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Frankamp working to improve on late-season heroics

By Rustin Dodd

McClatchy-Tribune

LAWRENCE -- The most important shot of Conner Frankamp's life came 89 days ago, but he still hears about it almost daily.

Sometimes in code.

They don't always mention the 3-pointer that Frankamp missed in the final seconds against Stanford, an errant jumper that turned No. 2 seed Kansas' season into a pile of mush. No, they mention the good times first: The three-pointer that Frankamp hit at the first-half buzzer. The desperation bombs that he buried in the final 25 seconds, keeping hope alive in the NCAA Tournament.

On most occasions, when a Kansas fan or stranger mentions Stanford, they just want to tell Frankamp how well he played. He was a little-used freshman guard, thrust into the spotlight of the NCAA Tournament, and he nearly saved the season.

But three months later, the loss still stings.

"I say, 'Thank you,' " Frankamp said. "But it would have been better if we would have won the game."

Now back in Lawrence for this second summer as a Jayhawk, Frankamp is determined to make sure his second college season finishes better than his first. But before that, he'd also like to ensure that it starts better, too.

One year ago, Frankamp arrived at Kansas as a four-star recruit and the all-time leading scorer in City League history after a sterling career at North. Kansas coach Bill Self called Frankamp one of the best shooters he'd ever recruited; Frankamp had a pedigree that included a starring role for a USA basketball team before his senior year of high school.

But whatever talent Frankamp brought, he rarely had the chance to showcase it. For most of the season he was an afterthought, buried behind Naadir Tharpe, Wayne Selden Jr. and Frank Mason in the guard rotation.

Now Tharpe is gone, and Frankamp is hoping to earn more significant minutes after showing a glimmer of promise in the NCAA Tournament. Frankamp averaged 11 points in two games, and he drained 4 of 7 from three-point range against Stanford.

"It gave me a lot of confidence," Frankamp said, "just knowing I can play out there with these kind of guys. It showed me I have to continue to work and get better and be ready for next season."

Frankamp estimates he's added eight pounds to his 6-foot frame over the last year, putting in focused work with KU strength and conditioning coach Andrea Hudy.

The extra bulk is most evident in Frankamp's thicker shoulders, which were sporting a rather palpable farmer's tan during a public team scrimmage on Wednesday at Self's basketball camp.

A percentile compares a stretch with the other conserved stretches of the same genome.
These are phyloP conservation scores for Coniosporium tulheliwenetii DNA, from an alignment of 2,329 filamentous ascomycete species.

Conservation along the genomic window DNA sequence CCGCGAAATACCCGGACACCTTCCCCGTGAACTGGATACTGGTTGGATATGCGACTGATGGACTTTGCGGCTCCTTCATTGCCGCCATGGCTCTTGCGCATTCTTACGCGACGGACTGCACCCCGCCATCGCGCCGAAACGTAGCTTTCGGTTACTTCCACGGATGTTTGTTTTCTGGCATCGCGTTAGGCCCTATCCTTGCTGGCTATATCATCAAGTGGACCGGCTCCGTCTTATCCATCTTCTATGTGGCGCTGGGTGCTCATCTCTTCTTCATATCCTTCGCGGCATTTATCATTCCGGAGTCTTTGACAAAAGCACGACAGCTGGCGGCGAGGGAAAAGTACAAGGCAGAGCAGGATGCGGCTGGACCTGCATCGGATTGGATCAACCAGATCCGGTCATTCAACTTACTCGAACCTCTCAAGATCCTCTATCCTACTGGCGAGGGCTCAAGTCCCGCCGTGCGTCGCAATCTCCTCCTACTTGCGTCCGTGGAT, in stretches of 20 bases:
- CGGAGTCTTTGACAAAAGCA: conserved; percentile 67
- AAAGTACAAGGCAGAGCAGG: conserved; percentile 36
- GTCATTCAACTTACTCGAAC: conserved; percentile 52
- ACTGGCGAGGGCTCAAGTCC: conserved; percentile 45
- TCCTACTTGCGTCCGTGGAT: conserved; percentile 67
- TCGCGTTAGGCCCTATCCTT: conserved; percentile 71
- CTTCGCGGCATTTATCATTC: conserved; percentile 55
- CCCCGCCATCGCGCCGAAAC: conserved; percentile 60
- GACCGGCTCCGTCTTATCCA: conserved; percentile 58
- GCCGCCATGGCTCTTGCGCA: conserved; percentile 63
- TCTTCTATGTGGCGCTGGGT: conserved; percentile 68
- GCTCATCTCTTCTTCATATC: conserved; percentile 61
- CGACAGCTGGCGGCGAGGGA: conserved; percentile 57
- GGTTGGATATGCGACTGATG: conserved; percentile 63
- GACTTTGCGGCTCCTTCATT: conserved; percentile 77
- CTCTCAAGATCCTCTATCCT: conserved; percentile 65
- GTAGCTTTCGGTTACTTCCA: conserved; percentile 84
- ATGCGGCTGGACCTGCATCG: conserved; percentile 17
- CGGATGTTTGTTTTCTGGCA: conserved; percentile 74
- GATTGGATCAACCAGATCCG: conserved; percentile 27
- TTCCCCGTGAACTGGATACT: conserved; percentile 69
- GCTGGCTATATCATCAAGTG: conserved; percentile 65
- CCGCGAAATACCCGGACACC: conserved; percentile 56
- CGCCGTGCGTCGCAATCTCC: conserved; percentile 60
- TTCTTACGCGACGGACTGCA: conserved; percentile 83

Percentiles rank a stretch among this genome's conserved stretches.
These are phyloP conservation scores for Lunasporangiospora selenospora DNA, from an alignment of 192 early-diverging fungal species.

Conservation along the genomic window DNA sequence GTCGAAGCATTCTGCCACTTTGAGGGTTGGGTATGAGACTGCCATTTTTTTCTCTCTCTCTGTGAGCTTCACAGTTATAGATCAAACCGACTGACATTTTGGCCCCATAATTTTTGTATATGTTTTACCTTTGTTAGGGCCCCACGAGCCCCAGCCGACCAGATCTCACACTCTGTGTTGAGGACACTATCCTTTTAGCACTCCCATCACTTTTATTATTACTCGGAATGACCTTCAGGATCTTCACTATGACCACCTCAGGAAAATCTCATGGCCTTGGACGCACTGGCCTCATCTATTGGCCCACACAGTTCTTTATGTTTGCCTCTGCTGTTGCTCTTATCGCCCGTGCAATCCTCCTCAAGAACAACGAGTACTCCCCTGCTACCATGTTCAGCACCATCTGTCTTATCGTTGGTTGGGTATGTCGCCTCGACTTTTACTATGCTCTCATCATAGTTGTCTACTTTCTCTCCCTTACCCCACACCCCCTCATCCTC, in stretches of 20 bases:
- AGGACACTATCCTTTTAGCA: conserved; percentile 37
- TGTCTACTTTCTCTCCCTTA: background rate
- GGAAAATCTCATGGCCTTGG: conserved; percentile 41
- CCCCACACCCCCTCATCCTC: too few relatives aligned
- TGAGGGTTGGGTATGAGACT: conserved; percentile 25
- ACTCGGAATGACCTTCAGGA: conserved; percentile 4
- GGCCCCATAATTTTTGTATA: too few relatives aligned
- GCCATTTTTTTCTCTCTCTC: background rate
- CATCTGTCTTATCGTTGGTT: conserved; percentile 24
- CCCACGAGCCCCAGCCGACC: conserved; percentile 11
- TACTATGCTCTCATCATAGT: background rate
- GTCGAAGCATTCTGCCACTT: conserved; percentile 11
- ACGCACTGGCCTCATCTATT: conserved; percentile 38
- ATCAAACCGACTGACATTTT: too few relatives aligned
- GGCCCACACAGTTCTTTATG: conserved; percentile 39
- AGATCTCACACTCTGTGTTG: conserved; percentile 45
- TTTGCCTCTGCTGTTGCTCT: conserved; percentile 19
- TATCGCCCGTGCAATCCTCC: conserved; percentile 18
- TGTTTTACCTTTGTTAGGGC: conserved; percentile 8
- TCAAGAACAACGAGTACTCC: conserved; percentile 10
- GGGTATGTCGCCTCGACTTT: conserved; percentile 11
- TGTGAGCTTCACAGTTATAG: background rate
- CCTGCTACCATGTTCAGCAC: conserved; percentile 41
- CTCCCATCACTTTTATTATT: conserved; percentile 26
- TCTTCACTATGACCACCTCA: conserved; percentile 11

Frankamp drilled five three-pointers in the scrimmage, leading the red team alongside new roommate and freshman forward Cliff Alexander. Still, Frankamp's blend of shooting ability and size inevitably lead to questions about his position. He is an expert marksman and prefers to think of himself as simply a guard. But his size can be a liability if he's on the court with another smallish point guard.

Frankamp, of course, has heard the size and position questions since his days at North, where he ran the point but was also expected to make plays and score.

"I had the ball in my hands quite a bit at North, because I had to score quite a bit for our team to win," Frankamp said. "But I feel like I can be (a true point guard) if I need to be. But I just want to be out there and help the team."

For the most part, Self agrees with that sentiment. Frankamp will be in the mix at the point, Self says, but he envisions a backcourt with less definable roles. Self would like to play multiple guards with point guard skills, taking the pressure off the player cast as the primary point guard.

Mason profiles as a point guard as well, and so does incoming freshman Devonte' Graham, who attended a prep school last season and is actually a few months older than Frankamp. So while Frankamp will be battling them for minutes, he could end up playing alongside them as well.

It is a setup and system that, in theory, could benefit a player such as Frankamp -- a terrific shooter with solid ballhandling capabilities.

"It will be a good style for us," Frankamp said. "We can get up and down the court a lot faster, and be able to use our athletic ability."

But for now, Frankamp will wait. The summer is long. He has work to put in. And it's only been three months since Stanford.

"The next time I get an opportunity like that," Frankamp said. "I will be able to knock it down."